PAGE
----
Buying a second-hand horsebox is a considerable financial investment. When you go to view a potential purchase, there are a few easy and important things to consider.
1. Check the floor
The floor in the horse area is a good place to start. Most have a floor made of exterior/marine plywood, with rubber matting on top.
More expensive horseboxes have floors made from aluminium planking – this is better, as it’s generally stronger and lighter.
When inspecting a wooden floor, lift up the matting and look underneath for signs of rot. It’s also worth looking underneath the horsebox to examine the floor of the vehicle from the ground up.
2. The ramp
Lifting the ramp is another thing to consider – the last thing you want is to be struggling with a heavy ramp.
Most springs on ramps can be adjusted to make lifting the ramp easy enough to do on your own.
You must also look at the condition of the wood on the ramp, as the safety of this is equally as important.
3. Look for leaks
Another place to check is the ceiling, looking for signs of leaks. These aren’t usually anything to worry about and can be sealed by getting up on the roof and replacing the sealant.
However, if there is a leak, it may have caused further damage elsewhere, so have a good look for any signs of additional issues.
4. Rust and corrosion
A look underneath the cab is essential to check for signs of excessive rust that can cause structural weaknesses.
Most cabs, especially older ones, will have some rust. This is OK as long as it isn’t deep penetrative rust that’s going to cause problems.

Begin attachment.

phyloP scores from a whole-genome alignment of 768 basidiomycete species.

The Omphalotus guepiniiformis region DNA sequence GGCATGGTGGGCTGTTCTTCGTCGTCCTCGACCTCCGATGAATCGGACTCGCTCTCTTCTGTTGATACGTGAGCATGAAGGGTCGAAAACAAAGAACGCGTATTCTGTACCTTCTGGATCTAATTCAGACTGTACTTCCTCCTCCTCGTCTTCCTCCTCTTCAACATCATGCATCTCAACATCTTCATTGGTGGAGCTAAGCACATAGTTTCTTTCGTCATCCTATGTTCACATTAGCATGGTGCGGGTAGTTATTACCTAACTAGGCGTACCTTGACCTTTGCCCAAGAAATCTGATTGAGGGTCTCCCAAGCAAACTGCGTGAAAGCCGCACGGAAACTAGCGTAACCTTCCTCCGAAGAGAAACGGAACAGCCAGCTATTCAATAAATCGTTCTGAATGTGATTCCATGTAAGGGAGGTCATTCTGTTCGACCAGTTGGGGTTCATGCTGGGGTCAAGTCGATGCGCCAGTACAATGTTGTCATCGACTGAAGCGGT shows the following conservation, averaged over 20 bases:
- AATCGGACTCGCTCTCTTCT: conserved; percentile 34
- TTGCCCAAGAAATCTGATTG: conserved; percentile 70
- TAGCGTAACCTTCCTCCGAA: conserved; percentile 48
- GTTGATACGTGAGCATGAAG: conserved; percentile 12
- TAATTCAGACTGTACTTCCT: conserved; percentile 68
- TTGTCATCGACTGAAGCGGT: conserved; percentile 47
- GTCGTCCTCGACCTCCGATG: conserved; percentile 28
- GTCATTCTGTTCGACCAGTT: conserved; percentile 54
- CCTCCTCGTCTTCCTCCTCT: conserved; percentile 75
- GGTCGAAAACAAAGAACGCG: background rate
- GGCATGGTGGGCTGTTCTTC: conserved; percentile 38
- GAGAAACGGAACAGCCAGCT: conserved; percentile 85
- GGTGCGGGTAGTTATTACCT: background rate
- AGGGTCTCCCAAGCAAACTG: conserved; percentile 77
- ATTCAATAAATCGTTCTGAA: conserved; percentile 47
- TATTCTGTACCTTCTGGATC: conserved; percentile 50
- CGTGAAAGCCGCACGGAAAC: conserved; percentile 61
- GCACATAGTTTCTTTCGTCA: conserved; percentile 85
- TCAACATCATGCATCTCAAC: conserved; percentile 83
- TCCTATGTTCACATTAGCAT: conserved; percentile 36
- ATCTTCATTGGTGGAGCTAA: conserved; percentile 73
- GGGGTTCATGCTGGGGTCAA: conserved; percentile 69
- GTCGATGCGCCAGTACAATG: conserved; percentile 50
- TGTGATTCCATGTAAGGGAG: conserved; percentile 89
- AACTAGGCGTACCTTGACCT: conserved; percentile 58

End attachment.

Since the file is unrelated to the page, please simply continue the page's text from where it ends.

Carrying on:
5. Horsebox mileage
Mileage is another difficult area to get your head around. Many horseboxes will have done hundreds of thousands of kilometres, but don’t let this scare you, as most used horseboxes will have had a previous life as a commercial vehicle.
High mileage is quite normal and is fine as long as the box has been looked after.
If you’re in the market for a brand-new chassis, this will cost a lot more money, but it means that when the box gets older, the mileage is likely to be much lower.
On average, a horsebox only tends to do around 4,000 miles per year.
6. Living area
If the horsebox has a living area, check that all lights and appliances are working.
Items such as fridges, heating, hot water systems, toilets and showers can be expensive to put right if they’re not functioning properly.
Want to know more about buying a horse box? See the full guide in issue 452, available here.
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